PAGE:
THE Lusaka High Court has refused to grant Energy Minister Matthew Nkhuwa and Chembe PF member of parliament Sebastian Kopulande an order of interim injunction to restrain UPND deputy spokesperson Cornelius Mweetwa and the Mast Newspaper from occasioning any further reputational injury against them.

Lusaka High Court judge Mwila Chitabo said in his ruling that this is not a fit and proper case to grant an order for interim injunction, and accordingly dismissed the application with costs.

This is a matter in which Nkhuwa and Kopulande have sued Mweetwa, Oracle Media Production Limited trading as The Mast Newspaper, Editor-in-Chief Larry Monze and reporter Speedwell Mupuchi, for defamation.

This was as a result of an article in The Mast Newspaper in which Mweetwa revealed that Nkhuwa and Kopulande were stranded with over one million litres of fuel they imported into the country during the time Indeni Oil Refinery was on a four months “man-made” shut down.

Nkhuwa and Kopulande consequently sued the defendants in the Lusaka High Court, seeking a declaration that the said article was defamatory against them, and an order directing Mweetwa and the Mast to publish a retraction and apology to them.

The duo also wants damages for emotional distress, anguish, public ridicule and embarrassment occasioned as a result of the publication of the article.

Nkhuwa and Kopulande also sought, among other claims, an order of interim injunction restraining the defendants from publishing any further injurious statements against them in relation of the article complained of.

However, the defendants had asked the court not to grant Nkhuwa and Kopulande the interim injunction they were seeking.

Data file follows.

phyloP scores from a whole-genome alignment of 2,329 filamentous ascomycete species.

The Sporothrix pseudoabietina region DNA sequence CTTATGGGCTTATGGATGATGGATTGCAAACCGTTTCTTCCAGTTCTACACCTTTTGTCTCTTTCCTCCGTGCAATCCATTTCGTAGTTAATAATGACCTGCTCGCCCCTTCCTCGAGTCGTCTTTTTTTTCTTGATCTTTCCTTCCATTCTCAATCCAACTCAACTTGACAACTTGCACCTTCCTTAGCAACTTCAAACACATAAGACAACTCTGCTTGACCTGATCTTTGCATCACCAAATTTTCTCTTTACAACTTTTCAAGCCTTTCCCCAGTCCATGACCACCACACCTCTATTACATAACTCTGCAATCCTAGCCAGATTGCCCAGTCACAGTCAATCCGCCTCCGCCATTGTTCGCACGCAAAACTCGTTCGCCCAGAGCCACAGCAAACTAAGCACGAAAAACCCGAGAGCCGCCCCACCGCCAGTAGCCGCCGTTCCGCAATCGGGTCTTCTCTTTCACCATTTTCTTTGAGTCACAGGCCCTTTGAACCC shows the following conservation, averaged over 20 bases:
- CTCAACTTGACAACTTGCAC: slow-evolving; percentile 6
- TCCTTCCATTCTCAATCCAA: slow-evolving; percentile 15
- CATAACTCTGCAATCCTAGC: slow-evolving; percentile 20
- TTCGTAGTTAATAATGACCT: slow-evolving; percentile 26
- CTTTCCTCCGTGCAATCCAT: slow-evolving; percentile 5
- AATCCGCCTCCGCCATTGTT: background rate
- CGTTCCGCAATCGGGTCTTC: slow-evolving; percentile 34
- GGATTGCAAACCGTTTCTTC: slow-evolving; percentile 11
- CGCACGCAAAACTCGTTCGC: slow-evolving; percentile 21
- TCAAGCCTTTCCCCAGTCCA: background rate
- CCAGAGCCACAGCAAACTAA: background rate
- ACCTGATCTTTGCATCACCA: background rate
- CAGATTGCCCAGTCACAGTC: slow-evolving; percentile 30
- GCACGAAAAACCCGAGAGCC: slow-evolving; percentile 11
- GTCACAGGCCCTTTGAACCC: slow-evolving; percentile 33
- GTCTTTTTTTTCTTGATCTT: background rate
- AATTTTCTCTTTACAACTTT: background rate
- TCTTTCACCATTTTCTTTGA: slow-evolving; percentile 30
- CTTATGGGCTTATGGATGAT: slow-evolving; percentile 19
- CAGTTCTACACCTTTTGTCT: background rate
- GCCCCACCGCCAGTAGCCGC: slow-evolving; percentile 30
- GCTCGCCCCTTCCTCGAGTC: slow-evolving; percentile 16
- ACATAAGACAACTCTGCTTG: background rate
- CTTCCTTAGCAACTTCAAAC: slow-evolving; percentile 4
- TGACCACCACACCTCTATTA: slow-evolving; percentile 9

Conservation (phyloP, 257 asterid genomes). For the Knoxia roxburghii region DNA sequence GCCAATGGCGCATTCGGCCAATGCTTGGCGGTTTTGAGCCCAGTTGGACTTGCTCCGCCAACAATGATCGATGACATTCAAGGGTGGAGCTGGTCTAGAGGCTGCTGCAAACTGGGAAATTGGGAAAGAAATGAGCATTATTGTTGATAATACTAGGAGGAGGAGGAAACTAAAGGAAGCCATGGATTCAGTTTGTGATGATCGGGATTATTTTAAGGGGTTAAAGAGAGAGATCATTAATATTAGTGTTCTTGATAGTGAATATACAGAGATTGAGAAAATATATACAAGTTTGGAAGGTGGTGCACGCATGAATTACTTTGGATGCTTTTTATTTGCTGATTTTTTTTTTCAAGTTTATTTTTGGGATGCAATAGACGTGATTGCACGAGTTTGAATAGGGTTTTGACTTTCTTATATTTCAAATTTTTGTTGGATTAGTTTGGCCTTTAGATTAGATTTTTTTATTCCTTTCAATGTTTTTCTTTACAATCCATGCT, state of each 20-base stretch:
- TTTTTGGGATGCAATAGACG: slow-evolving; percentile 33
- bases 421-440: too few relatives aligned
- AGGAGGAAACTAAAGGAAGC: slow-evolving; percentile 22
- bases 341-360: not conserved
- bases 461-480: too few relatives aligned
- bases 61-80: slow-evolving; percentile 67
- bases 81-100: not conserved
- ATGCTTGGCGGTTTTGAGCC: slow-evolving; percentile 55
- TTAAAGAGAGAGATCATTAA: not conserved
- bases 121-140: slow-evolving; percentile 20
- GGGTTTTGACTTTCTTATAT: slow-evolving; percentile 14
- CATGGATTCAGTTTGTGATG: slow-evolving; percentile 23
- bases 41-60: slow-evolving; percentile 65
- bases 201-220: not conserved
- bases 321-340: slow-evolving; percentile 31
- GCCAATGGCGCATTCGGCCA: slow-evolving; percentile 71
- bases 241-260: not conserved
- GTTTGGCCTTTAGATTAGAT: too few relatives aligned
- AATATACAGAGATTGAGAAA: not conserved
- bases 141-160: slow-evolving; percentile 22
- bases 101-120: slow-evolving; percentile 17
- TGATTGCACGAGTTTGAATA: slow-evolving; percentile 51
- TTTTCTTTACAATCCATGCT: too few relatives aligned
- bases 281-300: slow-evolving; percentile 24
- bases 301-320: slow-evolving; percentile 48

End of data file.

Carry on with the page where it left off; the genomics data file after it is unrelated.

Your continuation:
Mweetwa and others contended that Nkhuwa and Kopulande had not fulfilled the requirements necessary for the granting of an interim injunction which were a clear right to relief, irreparable injury and the balance of convenience being in their favour.

And ruling on an application for an injunction on December 23, last year, judge Chitabo said this was not a fit and proper case to grant an order of interim injunction.

Judge Chitabo noted that that Nkhuwa and Kopulande were complaining of a news article that was published in the Mast Newspaper and that the said publication was of the words of Mweetwa.

“The import of the publication is that Indeni was deliberately shut down to enable individuals from the Patriotic Front such as the plaintiffs (Nkhuwa and Kopulande) to dubiously benefit from its closure. During the said closure, the Minister of Energy gave a waiver on the importation of fuel enabling him and his counterpart the second plaintiff to import a total of over one million litres of crude oil. Further the import of the publication is that because of this artificial closure Indeni had lost between K4 billion to K6 billion,” he said.

Judge Chitabo said the publication no doubt made strong allegations which if untrue, was completely libelous and causes injury to the reputations of those mentioned therein.

He, however, said he was guided by the authorities that the Court must be satisfied in all probability that the alleged libel was untrue and if written on a privileged occasion that there was malice on the part of the defendant.

Judge Chitabo said in this case, there was nothing to show the clarity of whether the alleged libel was untrue.

“It was stated in the Sata v Post Newspaper case that there has to be a balance between freedom of expression and damage to reputation. In attempting to create such a balance, this court will therefore exercise caution in light of not having any clarity of the untruthfulness of a statement,” he said.

“I therefore find that this is not a fit and proper case to grant an order for interim injunction.”

Judge Chitabo accordingly dismissed the application for an injunction with costs and granted the Plaintiffs leave to appeal to the Court of Appeal.